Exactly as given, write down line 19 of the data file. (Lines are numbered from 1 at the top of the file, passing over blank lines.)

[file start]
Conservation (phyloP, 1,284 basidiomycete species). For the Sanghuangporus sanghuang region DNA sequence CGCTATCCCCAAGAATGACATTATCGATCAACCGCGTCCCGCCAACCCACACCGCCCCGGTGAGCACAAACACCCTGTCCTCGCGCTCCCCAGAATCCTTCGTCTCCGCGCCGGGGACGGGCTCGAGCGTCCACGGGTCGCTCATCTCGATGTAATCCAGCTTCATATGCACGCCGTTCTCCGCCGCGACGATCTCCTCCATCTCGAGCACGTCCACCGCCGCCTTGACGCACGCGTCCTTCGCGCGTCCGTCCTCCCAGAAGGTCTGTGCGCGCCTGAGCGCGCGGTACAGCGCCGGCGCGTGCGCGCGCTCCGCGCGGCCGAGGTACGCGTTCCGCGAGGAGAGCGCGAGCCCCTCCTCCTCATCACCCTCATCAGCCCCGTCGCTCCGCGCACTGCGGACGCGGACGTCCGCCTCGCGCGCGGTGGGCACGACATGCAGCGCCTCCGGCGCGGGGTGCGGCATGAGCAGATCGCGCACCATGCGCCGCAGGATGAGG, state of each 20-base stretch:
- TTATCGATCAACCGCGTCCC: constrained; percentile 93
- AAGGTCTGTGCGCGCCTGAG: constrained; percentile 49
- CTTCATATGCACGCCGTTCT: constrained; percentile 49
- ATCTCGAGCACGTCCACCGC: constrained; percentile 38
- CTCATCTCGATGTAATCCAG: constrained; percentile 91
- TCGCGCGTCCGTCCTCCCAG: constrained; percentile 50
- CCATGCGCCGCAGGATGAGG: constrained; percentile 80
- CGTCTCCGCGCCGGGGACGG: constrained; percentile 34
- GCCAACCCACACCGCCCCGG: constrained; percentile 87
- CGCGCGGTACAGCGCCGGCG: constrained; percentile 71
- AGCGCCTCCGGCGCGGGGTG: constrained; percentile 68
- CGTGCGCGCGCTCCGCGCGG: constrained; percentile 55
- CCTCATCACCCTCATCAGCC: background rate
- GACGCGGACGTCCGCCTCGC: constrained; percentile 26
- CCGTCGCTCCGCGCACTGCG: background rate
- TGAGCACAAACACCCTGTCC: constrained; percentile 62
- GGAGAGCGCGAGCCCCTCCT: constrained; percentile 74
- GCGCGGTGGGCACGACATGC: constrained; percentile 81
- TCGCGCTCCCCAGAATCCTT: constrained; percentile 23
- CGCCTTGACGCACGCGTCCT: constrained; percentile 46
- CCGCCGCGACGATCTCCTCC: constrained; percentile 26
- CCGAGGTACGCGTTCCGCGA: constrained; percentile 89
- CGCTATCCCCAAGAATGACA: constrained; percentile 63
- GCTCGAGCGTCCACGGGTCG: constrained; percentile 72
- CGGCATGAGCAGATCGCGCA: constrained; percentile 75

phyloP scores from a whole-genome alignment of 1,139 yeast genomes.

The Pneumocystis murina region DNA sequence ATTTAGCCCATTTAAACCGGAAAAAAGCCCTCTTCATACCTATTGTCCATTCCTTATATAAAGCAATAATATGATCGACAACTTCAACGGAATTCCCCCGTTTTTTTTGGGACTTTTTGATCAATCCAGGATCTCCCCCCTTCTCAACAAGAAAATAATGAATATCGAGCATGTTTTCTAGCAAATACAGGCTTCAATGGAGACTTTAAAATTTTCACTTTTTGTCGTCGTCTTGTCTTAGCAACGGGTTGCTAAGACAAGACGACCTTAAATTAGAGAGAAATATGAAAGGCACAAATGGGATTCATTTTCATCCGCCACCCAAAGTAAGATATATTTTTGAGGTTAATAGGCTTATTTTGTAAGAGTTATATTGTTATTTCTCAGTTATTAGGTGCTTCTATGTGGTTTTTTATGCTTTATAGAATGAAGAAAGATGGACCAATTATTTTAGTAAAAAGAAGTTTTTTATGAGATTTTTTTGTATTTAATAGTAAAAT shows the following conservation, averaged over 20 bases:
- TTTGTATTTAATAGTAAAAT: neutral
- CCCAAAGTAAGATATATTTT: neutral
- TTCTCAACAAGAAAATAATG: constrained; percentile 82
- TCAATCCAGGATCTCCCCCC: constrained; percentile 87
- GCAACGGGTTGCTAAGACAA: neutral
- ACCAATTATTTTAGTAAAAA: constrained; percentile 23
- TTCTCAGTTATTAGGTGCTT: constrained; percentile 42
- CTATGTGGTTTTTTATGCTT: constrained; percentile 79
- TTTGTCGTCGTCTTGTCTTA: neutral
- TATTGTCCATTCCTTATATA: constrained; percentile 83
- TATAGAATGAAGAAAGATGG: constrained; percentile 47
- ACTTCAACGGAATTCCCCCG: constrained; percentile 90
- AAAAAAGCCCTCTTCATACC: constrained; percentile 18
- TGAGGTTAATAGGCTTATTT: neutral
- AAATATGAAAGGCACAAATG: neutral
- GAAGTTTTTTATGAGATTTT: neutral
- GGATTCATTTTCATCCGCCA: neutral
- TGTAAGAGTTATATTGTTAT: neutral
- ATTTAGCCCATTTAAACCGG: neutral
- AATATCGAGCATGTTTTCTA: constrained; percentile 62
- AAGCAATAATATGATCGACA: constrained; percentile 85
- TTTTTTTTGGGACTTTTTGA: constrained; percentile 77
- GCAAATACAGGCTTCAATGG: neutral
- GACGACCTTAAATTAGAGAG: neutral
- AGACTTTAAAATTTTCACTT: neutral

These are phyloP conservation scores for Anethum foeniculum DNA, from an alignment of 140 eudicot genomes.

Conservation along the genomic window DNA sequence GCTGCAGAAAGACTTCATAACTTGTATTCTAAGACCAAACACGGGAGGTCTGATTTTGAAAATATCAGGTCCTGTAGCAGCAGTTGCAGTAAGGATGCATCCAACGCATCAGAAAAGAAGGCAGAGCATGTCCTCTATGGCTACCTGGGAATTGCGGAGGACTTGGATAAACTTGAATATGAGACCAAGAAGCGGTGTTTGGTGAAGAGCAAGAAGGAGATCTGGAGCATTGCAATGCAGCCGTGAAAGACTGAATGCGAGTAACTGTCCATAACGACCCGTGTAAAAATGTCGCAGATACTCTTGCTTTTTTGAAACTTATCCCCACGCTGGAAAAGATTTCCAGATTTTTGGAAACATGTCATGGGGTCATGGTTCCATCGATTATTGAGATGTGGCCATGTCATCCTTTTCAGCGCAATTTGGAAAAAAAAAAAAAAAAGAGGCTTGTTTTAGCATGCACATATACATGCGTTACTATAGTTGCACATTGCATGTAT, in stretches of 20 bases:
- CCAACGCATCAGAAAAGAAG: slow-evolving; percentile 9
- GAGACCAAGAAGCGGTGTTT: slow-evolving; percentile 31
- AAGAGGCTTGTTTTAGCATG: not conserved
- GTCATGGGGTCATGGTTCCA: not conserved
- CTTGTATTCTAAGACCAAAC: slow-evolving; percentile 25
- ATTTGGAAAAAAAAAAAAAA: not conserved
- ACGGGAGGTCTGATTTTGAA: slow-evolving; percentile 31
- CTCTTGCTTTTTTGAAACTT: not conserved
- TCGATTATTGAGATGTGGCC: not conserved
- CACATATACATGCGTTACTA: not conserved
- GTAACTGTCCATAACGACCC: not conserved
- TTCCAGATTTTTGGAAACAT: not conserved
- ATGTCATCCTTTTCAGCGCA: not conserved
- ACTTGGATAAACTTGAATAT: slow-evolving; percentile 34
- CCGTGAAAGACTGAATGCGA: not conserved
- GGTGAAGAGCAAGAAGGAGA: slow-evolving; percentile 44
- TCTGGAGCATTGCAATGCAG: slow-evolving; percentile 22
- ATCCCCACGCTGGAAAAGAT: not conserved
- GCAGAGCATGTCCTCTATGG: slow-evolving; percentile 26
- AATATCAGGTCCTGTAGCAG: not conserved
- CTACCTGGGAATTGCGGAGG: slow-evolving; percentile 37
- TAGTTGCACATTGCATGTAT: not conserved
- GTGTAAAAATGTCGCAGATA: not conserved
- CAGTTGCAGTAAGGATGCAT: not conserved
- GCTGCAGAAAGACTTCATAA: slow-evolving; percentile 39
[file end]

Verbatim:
- GCGCGGTGGGCACGACATGC: constrained; percentile 81